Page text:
The war with Japan was intensified yesterday at precisely 8:16pm, as an American bomber code-named the "Enola Gay" released a one megaton atomic bomb, equivalent to 12,500 tons of TNT, on the city of Hiroshima, Japan.
As Britons started their daily routine little did they know of the Horrors in Hiroshima, where people were being obliterated by the world's first "nuclear" blast.
What Happened? The American B29 bomber, the "Enola-Gay" which was carrying the "nuclear" bomb lifted off North Field at 2:45am with the pilot, Paul Tibbets, and his crew of eleven men on route for Hiroshima. Two observation planes carrying cameras and scientific instruments followed behind her. The three planes flew to Japan smoothly, and by 7:00 o'clock, the Japanese radar net had detected an unidentified aircraft heading toward Japan. At 7:25, the Enola Gay, at 26,000 feet, was cruising over Hiroshima. At 8:00 the Japanese detected the American bomber the radio stations quickly started to broadcast a warning for the people in Hiroshima to take shelter.
At 8:09, the crew of the bomber could see the city appear below; it was ready for them to drop the bomb. The bomb was released over Hiroshima at precisely 8:16am.
What did the bomb do? The bomb made a terrible, strong and unimaginable explosion occur near the central section of the city. The crew of the Enola Gay all saw a column of smoke rising fast and intense fires springing up all over the city. The tail gunner of the American bomber, George Caron described what he saw below him as "Smoke with a fiery red core and fires everywhere, far too many to even or two wide and half a mile in height. It is growing up and up, it is nearly level with us. It is a dark cloud but has a consider counting. A great big mushroom cloud is coming this way, its maybe a mile or two wide and half a mile in height. It is growing up and up, it is nearly level with us. It is a dark cloud but has a purplish tint to it. Everything seems to have disappeared underneath it.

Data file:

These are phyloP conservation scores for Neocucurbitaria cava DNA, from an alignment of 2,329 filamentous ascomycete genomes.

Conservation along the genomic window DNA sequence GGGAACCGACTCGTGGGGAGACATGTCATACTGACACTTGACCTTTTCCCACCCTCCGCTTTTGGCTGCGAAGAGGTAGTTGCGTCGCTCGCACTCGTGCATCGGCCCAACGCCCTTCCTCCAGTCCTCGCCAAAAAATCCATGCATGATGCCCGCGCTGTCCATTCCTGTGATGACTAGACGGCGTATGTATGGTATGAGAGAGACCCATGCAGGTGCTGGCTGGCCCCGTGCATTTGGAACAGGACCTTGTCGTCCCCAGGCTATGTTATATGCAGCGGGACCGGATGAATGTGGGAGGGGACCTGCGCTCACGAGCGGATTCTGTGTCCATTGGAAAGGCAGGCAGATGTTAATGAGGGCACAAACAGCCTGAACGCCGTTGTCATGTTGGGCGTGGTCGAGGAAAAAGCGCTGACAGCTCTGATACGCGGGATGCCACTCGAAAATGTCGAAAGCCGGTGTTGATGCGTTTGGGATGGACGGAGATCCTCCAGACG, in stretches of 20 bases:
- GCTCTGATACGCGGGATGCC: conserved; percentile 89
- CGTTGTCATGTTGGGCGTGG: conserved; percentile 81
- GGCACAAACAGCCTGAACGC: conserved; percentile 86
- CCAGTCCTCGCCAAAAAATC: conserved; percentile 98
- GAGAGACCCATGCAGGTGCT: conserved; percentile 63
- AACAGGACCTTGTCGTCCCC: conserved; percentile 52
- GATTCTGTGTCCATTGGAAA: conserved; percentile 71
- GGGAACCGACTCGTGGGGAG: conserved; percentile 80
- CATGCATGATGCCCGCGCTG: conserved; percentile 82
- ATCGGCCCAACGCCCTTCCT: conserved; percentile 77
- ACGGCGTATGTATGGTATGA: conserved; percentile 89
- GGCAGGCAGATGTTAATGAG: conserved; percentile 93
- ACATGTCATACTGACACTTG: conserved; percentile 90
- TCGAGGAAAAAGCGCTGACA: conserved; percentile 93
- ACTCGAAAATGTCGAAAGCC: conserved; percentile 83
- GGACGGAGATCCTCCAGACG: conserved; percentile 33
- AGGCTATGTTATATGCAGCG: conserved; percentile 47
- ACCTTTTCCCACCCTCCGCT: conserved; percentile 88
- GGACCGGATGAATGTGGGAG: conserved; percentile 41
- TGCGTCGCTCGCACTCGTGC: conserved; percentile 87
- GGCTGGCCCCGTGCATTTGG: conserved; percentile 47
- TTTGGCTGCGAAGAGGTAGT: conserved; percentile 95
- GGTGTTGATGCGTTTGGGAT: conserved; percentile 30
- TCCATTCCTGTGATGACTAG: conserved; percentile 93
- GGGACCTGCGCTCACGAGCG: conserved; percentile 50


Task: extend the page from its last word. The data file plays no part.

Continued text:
After the explosion, every living thing within a six-mile radius was totally annihilated by the intense heat and shock waves the bomb produced. Figures for the total number of casualties in this incident are still very imprecise, but of approximately 350,000 people in Hiroshima, approximately 80,000 of them were killed instantly or mortally wounded by the bomb. Out of a total 76,000 buildings, an estimated 48,000 of them were completely obliterated by the "nuclear" blast.
What now? The world awaits a response from Japan although it will be sometime before this country will be able to come to terms with the dramatic events of yesterday.